12Gi r l s ’ In t e r s c h o l a s t icSpo r t s a n d t h e Ex ube r a nc eto Co mpe t e
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The role of competitive interscholastic sports for girls was one of the most contentious societal issues of the 1920s. Across the country, local boards of education and state-level high school athletic associations were infl uenced by two national developments in women’s athletics that pulled them in opposite directions over the suitability of girls participating in interscholas-...
13Th e S e pa r at e a n d U n e q ua lWo r l d o f A f r ic a n A me r ic a nIn t e r s c h ol a s t ic Spor t s
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African American high school sports came to fruition during the 1920s. The experience of African Americans in the creation of interscholastic sports was varied, depending on the section of the country. In the Deep South, black high schools suffered from rigid segregation and a white establishment that kept the black schools impoverished. Those schools ...
14Ne w Nat io n a l Go v e r n a nc e a n dt h e Tr iu mph o f t h e St at e Hig hSch o o l A s so c i at io ns
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The great expansion of interscholastic sports into a national scope during the 1920s was exhilarating to many fans of sports and helped immensely in making high school sports a major audience draw during the decade. But like the overheated economy of the 1920s, it was set to crash just like the stock market of October 1929. The crash for national tournaments ...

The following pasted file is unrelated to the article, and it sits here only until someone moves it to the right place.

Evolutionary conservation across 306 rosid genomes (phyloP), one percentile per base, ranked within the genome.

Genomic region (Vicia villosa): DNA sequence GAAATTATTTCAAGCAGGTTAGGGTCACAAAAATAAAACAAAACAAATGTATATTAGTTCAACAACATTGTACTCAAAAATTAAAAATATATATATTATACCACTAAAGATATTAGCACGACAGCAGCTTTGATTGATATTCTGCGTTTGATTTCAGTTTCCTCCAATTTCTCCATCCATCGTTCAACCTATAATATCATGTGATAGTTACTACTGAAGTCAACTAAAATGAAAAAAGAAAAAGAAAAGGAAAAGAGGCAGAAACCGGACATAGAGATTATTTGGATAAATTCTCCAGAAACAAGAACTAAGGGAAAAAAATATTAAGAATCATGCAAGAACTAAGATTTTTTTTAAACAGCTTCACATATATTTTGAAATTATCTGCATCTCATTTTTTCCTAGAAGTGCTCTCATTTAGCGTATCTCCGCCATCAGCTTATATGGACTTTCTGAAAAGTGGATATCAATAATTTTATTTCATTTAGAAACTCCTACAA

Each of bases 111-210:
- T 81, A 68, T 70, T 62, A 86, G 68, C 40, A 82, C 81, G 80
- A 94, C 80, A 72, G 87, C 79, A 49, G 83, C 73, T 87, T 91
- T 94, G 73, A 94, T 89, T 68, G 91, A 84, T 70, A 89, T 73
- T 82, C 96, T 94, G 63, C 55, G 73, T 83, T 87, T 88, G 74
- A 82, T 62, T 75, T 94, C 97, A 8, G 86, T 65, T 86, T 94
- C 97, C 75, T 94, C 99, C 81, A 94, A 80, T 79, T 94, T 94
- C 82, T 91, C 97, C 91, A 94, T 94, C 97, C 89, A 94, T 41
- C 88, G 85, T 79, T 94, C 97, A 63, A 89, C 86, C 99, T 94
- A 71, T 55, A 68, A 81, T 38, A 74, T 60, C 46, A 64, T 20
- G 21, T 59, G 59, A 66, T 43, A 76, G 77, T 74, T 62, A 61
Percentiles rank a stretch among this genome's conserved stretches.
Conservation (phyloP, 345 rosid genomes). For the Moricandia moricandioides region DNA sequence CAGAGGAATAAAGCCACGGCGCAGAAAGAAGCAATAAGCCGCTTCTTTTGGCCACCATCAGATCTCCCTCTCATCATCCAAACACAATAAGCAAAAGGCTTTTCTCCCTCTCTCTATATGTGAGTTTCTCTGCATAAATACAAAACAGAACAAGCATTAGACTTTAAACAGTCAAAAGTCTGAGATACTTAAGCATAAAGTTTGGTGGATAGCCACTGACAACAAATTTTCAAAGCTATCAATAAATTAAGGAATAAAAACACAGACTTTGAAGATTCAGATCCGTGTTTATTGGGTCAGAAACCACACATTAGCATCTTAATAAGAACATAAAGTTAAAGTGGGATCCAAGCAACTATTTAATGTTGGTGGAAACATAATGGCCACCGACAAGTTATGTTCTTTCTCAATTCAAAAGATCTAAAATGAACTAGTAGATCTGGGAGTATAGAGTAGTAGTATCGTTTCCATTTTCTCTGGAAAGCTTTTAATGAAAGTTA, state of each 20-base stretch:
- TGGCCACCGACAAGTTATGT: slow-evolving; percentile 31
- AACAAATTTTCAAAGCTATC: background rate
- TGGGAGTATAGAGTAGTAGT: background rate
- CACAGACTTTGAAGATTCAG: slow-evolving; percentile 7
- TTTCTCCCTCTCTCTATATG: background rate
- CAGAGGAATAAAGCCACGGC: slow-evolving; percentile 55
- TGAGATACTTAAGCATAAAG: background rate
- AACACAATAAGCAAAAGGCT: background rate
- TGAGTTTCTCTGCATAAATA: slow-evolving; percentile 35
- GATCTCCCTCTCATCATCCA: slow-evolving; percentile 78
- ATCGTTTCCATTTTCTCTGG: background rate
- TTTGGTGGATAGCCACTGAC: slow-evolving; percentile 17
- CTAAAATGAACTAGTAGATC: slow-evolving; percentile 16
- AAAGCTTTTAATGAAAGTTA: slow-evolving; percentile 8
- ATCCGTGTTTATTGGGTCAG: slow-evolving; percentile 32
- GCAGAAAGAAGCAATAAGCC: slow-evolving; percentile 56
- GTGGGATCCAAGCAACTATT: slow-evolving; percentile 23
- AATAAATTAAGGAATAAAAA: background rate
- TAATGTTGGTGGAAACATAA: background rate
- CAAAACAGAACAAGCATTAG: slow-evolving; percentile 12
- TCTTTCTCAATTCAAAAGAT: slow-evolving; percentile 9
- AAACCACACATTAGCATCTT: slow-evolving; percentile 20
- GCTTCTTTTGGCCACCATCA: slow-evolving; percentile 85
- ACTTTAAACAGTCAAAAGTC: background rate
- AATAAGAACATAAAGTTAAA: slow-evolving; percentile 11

Epilog u e
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When the National Federation of State High School Athletic Associa-tions (now the National Federation of State High School Associations) in the early 1930s took over governance of all high school programs, bringing them under the purview of the secondary-school educational establish-ment, high school educators undoubtedly assumed it was a permanent ...
No t e s
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...1. Thomas D. Snyder and Sally A. Dillow, Digest of Education Statistics, 2010, 15, 19; National Federation of State High School Associations, “2007–2008 High School Athletics Participation Survey.” A clean number of total participants is not possible. The National Federation listed a total of 7,429,381 participants for the school year 2008–9, but 2. Timothy J. L. Chandler, review of Muscle and Manliness: The Rise of Sport in ...
Se l e c t e d Bi bl io gr a ph y
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Stagg, Amos Alonzo. Papers. Special Collections, Joseph Regenstein Library, Annual Reports of the Board of Education. Chicago: Board of Education, Beals, Frank L. “Military Training.” In Department of Education: Annual Report of the Superintendent of Schools for the Year Ending June 30, 1924, 45–46. Brammell, P. Roy. Intramural and Interscholastic Athletics: Bulletin 1932, No. 17, ...
Back Flap, Back Cover
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Page Count: 432
Illustrations: 34 black and white illustrations
Publication Year: 2013
Series Title: Sports and Entertainment
Series Editor Byline: Steven Riess